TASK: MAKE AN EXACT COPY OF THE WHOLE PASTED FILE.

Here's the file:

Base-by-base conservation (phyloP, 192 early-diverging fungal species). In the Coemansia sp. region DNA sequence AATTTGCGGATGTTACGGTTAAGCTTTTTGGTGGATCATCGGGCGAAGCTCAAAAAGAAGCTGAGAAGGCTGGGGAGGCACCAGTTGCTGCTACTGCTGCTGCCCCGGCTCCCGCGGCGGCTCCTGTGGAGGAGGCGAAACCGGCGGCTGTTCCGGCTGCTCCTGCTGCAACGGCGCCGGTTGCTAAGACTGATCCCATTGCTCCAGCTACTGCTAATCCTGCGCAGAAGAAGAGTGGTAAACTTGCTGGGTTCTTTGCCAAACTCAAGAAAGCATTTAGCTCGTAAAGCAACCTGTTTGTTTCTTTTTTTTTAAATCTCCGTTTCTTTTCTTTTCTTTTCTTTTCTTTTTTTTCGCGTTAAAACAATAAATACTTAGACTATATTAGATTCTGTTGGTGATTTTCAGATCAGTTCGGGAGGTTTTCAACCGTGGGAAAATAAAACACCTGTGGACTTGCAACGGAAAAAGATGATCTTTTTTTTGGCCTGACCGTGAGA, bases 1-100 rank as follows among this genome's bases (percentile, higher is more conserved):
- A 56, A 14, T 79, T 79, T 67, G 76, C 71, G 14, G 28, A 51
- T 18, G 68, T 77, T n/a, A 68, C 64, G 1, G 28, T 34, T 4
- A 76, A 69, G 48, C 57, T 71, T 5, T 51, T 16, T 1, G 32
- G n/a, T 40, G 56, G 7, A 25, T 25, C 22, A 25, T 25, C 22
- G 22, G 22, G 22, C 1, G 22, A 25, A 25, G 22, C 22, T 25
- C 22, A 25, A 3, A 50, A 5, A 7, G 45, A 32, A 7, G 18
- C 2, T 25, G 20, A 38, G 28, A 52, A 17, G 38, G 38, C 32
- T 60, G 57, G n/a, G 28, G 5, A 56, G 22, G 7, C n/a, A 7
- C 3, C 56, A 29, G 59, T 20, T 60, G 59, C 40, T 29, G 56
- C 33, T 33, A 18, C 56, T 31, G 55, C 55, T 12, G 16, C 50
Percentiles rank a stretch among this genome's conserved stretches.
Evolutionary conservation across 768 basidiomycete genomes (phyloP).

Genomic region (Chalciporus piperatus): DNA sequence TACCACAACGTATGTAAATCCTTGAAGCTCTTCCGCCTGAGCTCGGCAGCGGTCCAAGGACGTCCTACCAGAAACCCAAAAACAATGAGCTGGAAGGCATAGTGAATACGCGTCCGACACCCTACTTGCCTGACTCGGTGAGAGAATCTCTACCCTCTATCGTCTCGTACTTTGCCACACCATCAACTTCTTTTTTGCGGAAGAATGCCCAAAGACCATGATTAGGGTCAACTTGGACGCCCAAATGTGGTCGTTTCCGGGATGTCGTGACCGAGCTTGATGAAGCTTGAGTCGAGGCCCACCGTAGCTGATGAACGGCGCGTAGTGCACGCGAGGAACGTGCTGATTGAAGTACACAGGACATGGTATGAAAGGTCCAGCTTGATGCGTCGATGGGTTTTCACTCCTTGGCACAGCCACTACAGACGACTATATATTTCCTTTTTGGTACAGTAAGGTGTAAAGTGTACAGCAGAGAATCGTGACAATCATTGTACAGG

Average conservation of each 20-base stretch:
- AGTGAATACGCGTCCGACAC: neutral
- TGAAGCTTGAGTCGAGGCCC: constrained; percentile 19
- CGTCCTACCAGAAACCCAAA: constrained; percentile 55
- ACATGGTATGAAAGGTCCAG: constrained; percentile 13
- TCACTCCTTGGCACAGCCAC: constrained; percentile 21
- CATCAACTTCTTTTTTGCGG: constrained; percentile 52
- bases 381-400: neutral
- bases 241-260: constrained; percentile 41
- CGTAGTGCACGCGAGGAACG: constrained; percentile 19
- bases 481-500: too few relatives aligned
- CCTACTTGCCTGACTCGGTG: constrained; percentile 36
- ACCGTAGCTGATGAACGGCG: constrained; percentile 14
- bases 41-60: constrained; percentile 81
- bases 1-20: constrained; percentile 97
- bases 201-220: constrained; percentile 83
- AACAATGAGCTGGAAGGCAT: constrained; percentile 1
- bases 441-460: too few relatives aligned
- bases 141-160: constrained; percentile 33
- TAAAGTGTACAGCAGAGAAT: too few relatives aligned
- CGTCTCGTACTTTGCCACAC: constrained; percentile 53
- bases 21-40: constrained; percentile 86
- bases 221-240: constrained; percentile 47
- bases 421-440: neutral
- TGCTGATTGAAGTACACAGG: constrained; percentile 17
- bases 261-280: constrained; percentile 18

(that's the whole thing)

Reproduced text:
Base-by-base conservation (phyloP, 192 early-diverging fungal species). In the Coemansia sp. region DNA sequence AATTTGCGGATGTTACGGTTAAGCTTTTTGGTGGATCATCGGGCGAAGCTCAAAAAGAAGCTGAGAAGGCTGGGGAGGCACCAGTTGCTGCTACTGCTGCTGCCCCGGCTCCCGCGGCGGCTCCTGTGGAGGAGGCGAAACCGGCGGCTGTTCCGGCTGCTCCTGCTGCAACGGCGCCGGTTGCTAAGACTGATCCCATTGCTCCAGCTACTGCTAATCCTGCGCAGAAGAAGAGTGGTAAACTTGCTGGGTTCTTTGCCAAACTCAAGAAAGCATTTAGCTCGTAAAGCAACCTGTTTGTTTCTTTTTTTTTAAATCTCCGTTTCTTTTCTTTTCTTTTCTTTTCTTTTTTTTCGCGTTAAAACAATAAATACTTAGACTATATTAGATTCTGTTGGTGATTTTCAGATCAGTTCGGGAGGTTTTCAACCGTGGGAAAATAAAACACCTGTGGACTTGCAACGGAAAAAGATGATCTTTTTTTTGGCCTGACCGTGAGA, bases 1-100 rank as follows among this genome's bases (percentile, higher is more conserved):
- A 56, A 14, T 79, T 79, T 67, G 76, C 71, G 14, G 28, A 51
- T 18, G 68, T 77, T n/a, A 68, C 64, G 1, G 28, T 34, T 4
- A 76, A 69, G 48, C 57, T 71, T 5, T 51, T 16, T 1, G 32
- G n/a, T 40, G 56, G 7, A 25, T 25, C 22, A 25, T 25, C 22
- G 22, G 22, G 22, C 1, G 22, A 25, A 25, G 22, C 22, T 25
- C 22, A 25, A 3, A 50, A 5, A 7, G 45, A 32, A 7, G 18
- C 2, T 25, G 20, A 38, G 28, A 52, A 17, G 38, G 38, C 32
- T 60, G 57, G n/a, G 28, G 5, A 56, G 22, G 7, C n/a, A 7
- C 3, C 56, A 29, G 59, T 20, T 60, G 59, C 40, T 29, G 56
- C 33, T 33, A 18, C 56, T 31, G 55, C 55, T 12, G 16, C 50
Percentiles rank a stretch among this genome's conserved stretches.
Evolutionary conservation across 768 basidiomycete genomes (phyloP).

Genomic region (Chalciporus piperatus): DNA sequence TACCACAACGTATGTAAATCCTTGAAGCTCTTCCGCCTGAGCTCGGCAGCGGTCCAAGGACGTCCTACCAGAAACCCAAAAACAATGAGCTGGAAGGCATAGTGAATACGCGTCCGACACCCTACTTGCCTGACTCGGTGAGAGAATCTCTACCCTCTATCGTCTCGTACTTTGCCACACCATCAACTTCTTTTTTGCGGAAGAATGCCCAAAGACCATGATTAGGGTCAACTTGGACGCCCAAATGTGGTCGTTTCCGGGATGTCGTGACCGAGCTTGATGAAGCTTGAGTCGAGGCCCACCGTAGCTGATGAACGGCGCGTAGTGCACGCGAGGAACGTGCTGATTGAAGTACACAGGACATGGTATGAAAGGTCCAGCTTGATGCGTCGATGGGTTTTCACTCCTTGGCACAGCCACTACAGACGACTATATATTTCCTTTTTGGTACAGTAAGGTGTAAAGTGTACAGCAGAGAATCGTGACAATCATTGTACAGG

Average conservation of each 20-base stretch:
- AGTGAATACGCGTCCGACAC: neutral
- TGAAGCTTGAGTCGAGGCCC: constrained; percentile 19
- CGTCCTACCAGAAACCCAAA: constrained; percentile 55
- ACATGGTATGAAAGGTCCAG: constrained; percentile 13
- TCACTCCTTGGCACAGCCAC: constrained; percentile 21
- CATCAACTTCTTTTTTGCGG: constrained; percentile 52
- bases 381-400: neutral
- bases 241-260: constrained; percentile 41
- CGTAGTGCACGCGAGGAACG: constrained; percentile 19
- bases 481-500: too few relatives aligned
- CCTACTTGCCTGACTCGGTG: constrained; percentile 36
- ACCGTAGCTGATGAACGGCG: constrained; percentile 14
- bases 41-60: constrained; percentile 81
- bases 1-20: constrained; percentile 97
- bases 201-220: constrained; percentile 83
- AACAATGAGCTGGAAGGCAT: constrained; percentile 1
- bases 441-460: too few relatives aligned
- bases 141-160: constrained; percentile 33
- TAAAGTGTACAGCAGAGAAT: too few relatives aligned
- CGTCTCGTACTTTGCCACAC: constrained; percentile 53
- bases 21-40: constrained; percentile 86
- bases 221-240: constrained; percentile 47
- bases 421-440: neutral
- TGCTGATTGAAGTACACAGG: constrained; percentile 17
- bases 261-280: constrained; percentile 18